We decide to head back to the station to catch an earlier train home as we are now soaked. Hoppi's Chucks are wet, and my supposedly waterproof boots proove to be not waterproof at all. Even El's shoes are giving in. The water in my jeans has crept up over my knees by the time we reach the station. But hey, there is a train leaving which we only happen to catch because it is delayed (Ahahahaha.). We get on and stand in the aisle waiting with our slightly not valid tickets for the conductor to upgrade us. He arrives, asks whether we got wet (No, not at all.), checks our tickets and hands them back to us without another word. Okay. We escape upgrading a second time, this time probably because of the pitiful state we are in. At Leamington we get of the train because we remember there was a heated waiting area there. Unfortunately the heated waiting area turns out to have been on the other side of the tracks and we are just to tired, wet and lazy to walk over. Instead we sit down for half an hour, after finding out that we have to wait a whole hour for the next train. After half an hour we are not only wet but also cold because of not moving and decide to grab a coffee. We think we have to go to the other side of the tracks now, but - lo and behold! there is a cafe with tables to sit at and a television in the corner right next to the waiting area. Ahahahaha. We spend the rest of time waiting at least with a hot drink in our hands. The train arrives (only slightly delayed) and at last we find seats again. We overhear a girl some seats behind us who is talking on the phone telling that she is also going to see Love's Labour's Lost tonight. The mention of the play lightens up our moods at least a little, but there are still a couple of things to be done.

First we are a bit late because of the delay of the train. So when we get off, we again fall into a brisk walk, where El proves to be the fastest walker of us. (I suspect because she needed to use a toilet. :ugly:) El and I decide to go to New Look once more. El wants legwarmers, I need new shoes now that mine have turned into small fishponds. No way I am gonna sit through the play with wet and cold feet. So Hoppi goes ahead to the B&B, and El is a bit faster buying her legwarmers than me, and runs ahead as well. Still I reckon this is the fastest purchase of shoes ever done by me. I circle the boots three times, lock eyes with my prey, hunt down a pair my size, stuff my wet feet into it, walk three steps, and carry my prize to the counter to pay (student discount! Again!). Then I fall back into the brisk jog towards the B&B.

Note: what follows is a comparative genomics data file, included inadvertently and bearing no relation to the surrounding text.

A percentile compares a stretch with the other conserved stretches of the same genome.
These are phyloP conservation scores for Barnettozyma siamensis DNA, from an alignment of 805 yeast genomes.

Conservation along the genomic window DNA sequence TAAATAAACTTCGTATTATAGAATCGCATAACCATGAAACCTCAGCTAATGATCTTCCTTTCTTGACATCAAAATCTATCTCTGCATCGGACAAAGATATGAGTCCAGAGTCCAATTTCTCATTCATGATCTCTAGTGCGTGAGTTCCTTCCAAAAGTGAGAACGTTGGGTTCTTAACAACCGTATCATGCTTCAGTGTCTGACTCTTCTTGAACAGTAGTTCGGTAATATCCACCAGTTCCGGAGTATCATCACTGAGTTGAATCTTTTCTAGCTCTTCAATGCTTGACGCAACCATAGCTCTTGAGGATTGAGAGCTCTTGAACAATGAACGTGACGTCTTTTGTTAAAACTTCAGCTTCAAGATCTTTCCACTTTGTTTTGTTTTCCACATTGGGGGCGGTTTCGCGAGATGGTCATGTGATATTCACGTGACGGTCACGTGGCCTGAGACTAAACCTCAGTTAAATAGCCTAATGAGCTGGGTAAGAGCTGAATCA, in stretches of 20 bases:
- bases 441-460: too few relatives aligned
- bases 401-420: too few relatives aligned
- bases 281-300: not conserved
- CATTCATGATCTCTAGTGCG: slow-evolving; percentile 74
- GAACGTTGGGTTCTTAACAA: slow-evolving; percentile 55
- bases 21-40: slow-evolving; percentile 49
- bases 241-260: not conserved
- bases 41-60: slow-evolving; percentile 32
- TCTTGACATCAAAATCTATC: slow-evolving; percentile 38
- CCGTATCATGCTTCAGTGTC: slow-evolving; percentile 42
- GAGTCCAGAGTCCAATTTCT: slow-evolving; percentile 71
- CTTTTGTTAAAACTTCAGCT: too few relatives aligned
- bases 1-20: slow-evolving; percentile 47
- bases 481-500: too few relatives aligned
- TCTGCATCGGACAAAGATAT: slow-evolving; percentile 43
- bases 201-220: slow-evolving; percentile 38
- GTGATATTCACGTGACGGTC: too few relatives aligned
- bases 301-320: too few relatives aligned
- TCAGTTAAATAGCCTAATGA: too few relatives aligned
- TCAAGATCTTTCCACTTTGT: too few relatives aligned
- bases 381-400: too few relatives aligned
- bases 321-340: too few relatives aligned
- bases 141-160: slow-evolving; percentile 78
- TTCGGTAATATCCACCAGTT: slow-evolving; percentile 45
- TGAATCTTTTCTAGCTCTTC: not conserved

Having arrived I get out of my completely soaked clothes and put on something dry. My feet start warming up, too! Yay! We all get dressed and then walk off to the theatre. Another brisk walk as we start a little later than we intended. Having arrived, we leave our coats and umbrellas at the cloak room and then go and buy a programme. I am delighted; cloak room is for free and the programme is a wonderful book with lots of information for three pounds fifty. I am used to much worse products and service for much more money. The shop they have is so crowded we don't fit in, so we decide to have a look later. Some minutes later the auditorium is opened, so we head in. Our seats are in the stalls, last row three seats away from one of the ways that lead onto the stage. But as the seats are rising, we have a brilliant view of everything happening, and right behind us the actors pass during the play to get on stage. (David Tennant passed by right behind us. Sorry, the inner fangirl just had to type this. :ugly:) So we all sit there and flip through our programmes. I kinda have to look at what the staff are doing. Professional interest you might say. (They write down which seats are not occupied to match them with possible latecomers. I also want a notepad!)

On stage is this lovely big tree, and ten minutes before the play starts Dumaine and Longaville enter the scene and make themselves at home. We briefly wonder that maybe we are so unlucky that David Tennant doesn't play tonight, when he enters the stage right at the same moment. He walks around a bit and then lies down, pulls a hat over his head, and sleeps. We watch and try not to squee too loudly. El breaks the silence saying "Er ist ganz schön groß." Hoppi and I stare for three seconds, then El adds "Also ich meine lang." We all start laughing and agree there is no way to phrase without the innuendo. Oh well.